Social Media for Emergency Rescue: An Analysis of Rescue Requests on Twitter during Hurricane Harvey
Institutional Repository Document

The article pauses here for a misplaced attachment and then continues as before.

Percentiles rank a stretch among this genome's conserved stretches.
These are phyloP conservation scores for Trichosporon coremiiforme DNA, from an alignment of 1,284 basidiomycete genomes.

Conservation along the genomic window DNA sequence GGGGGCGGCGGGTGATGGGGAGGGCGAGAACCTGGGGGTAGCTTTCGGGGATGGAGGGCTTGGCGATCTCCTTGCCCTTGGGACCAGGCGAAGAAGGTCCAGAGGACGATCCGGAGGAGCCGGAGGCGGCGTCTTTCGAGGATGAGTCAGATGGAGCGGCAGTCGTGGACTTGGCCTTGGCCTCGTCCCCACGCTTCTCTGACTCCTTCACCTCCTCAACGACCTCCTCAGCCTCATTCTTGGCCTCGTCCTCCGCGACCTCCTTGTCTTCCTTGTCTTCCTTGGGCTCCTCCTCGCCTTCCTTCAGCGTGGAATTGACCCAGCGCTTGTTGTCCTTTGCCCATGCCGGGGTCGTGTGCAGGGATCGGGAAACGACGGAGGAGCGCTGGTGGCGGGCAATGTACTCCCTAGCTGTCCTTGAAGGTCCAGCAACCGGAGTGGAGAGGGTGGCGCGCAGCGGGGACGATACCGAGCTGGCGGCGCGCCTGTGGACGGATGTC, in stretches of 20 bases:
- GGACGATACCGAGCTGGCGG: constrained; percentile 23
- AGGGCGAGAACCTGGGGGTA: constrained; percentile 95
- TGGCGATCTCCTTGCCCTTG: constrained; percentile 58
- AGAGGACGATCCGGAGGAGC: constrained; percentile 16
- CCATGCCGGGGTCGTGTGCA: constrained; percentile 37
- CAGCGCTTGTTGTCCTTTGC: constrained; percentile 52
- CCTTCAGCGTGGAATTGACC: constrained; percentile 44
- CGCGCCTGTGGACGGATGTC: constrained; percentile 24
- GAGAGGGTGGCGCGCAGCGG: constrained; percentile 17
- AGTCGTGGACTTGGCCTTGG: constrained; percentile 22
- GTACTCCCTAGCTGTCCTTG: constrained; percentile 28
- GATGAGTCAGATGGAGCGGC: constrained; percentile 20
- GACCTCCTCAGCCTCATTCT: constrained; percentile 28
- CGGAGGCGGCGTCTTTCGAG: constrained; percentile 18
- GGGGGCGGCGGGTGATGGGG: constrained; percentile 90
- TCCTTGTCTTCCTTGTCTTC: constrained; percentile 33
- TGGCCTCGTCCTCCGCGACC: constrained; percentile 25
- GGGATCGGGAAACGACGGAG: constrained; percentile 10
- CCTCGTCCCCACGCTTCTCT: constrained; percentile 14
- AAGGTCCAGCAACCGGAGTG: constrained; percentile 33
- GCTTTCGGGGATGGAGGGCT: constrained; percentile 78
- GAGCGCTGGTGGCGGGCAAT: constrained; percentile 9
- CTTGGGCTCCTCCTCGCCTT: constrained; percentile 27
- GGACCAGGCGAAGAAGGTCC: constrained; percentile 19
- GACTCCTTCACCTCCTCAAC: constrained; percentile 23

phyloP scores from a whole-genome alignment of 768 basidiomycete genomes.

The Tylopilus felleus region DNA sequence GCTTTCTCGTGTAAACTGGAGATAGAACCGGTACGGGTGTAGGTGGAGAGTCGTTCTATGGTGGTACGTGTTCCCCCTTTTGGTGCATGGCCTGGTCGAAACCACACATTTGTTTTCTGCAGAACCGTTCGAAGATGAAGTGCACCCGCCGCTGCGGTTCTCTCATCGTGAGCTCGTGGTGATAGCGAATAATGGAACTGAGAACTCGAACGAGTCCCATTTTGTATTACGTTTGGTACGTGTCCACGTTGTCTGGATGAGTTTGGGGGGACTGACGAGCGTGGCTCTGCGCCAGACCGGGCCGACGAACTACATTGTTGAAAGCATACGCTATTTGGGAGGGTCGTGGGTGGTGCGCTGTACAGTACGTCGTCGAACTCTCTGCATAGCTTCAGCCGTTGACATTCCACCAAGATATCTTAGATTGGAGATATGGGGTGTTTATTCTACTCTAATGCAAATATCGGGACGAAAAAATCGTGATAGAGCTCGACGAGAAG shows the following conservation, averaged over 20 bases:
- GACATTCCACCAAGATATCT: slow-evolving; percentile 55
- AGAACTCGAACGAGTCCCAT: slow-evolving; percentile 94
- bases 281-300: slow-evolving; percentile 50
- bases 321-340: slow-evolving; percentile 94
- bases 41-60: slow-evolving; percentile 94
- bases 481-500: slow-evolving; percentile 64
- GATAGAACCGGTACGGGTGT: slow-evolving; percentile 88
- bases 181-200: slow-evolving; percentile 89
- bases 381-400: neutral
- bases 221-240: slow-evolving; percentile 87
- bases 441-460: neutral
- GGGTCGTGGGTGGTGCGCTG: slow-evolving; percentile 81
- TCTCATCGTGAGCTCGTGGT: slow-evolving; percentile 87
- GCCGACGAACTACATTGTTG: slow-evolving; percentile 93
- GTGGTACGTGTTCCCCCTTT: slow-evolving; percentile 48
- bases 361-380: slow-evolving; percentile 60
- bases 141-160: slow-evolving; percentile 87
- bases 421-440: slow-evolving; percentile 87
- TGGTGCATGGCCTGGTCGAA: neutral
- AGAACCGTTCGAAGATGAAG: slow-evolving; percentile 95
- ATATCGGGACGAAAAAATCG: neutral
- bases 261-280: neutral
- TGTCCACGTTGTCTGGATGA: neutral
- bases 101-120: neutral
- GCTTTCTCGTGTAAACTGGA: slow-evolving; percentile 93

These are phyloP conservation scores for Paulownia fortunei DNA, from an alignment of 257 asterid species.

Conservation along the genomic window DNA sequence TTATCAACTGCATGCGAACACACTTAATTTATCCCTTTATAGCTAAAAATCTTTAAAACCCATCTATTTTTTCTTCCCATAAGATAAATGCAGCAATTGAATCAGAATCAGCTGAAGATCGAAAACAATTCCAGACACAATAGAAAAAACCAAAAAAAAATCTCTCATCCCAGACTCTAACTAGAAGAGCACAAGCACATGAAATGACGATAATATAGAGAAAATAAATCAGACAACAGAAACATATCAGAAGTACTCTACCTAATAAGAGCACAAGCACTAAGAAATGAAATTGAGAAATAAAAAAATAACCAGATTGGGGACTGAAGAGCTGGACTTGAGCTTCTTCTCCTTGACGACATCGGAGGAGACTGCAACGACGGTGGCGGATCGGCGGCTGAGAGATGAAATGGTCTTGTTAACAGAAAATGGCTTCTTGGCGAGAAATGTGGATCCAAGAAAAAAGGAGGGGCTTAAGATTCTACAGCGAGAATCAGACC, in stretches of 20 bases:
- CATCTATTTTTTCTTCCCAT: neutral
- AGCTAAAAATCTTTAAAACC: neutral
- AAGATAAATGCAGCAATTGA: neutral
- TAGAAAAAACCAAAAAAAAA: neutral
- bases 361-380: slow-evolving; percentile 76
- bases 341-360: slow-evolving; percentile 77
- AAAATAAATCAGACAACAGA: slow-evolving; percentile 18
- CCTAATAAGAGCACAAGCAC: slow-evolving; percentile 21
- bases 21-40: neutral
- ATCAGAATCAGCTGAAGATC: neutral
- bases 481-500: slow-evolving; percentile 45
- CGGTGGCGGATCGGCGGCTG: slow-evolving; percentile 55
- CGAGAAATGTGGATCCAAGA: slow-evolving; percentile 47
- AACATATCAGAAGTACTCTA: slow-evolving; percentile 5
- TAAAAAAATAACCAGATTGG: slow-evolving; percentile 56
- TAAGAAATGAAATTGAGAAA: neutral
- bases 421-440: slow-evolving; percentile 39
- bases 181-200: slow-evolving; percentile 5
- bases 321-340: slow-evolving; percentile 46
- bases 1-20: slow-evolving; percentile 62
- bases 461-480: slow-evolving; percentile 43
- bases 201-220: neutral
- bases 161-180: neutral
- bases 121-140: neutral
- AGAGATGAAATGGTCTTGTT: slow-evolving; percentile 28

Social media plays increasingly significant roles in disaster response, but effectively leveraging social media for rescue is challenging. This study analyzed rescue requests on Twitter during the 2017 Hurricane Harvey, in which many residents resorted to social media to call for help. The objectives include (1) understanding the characteristics of rescue-request messages; (2) revealing the spatial-temporal patterns of rescue requests; (3) determining the social-geographical conditions of communities needing rescue; and (4) identifying the challenges of using social media for rescue and propose improvement strategies. About half of rescue requests either did not provide sufficient information or neglected to include rescue-related hashtags or accounts. Of the 824 geocoded unique rescue requests, 41% were from FEMA-defined minimal flood risk zones. Communities sending more rescue requests on Twitter were environmentally and socioeconomically more vulnerable. Finally, we derived a framework summarizing the steps and strategies needed to improve social media use for rescue operations.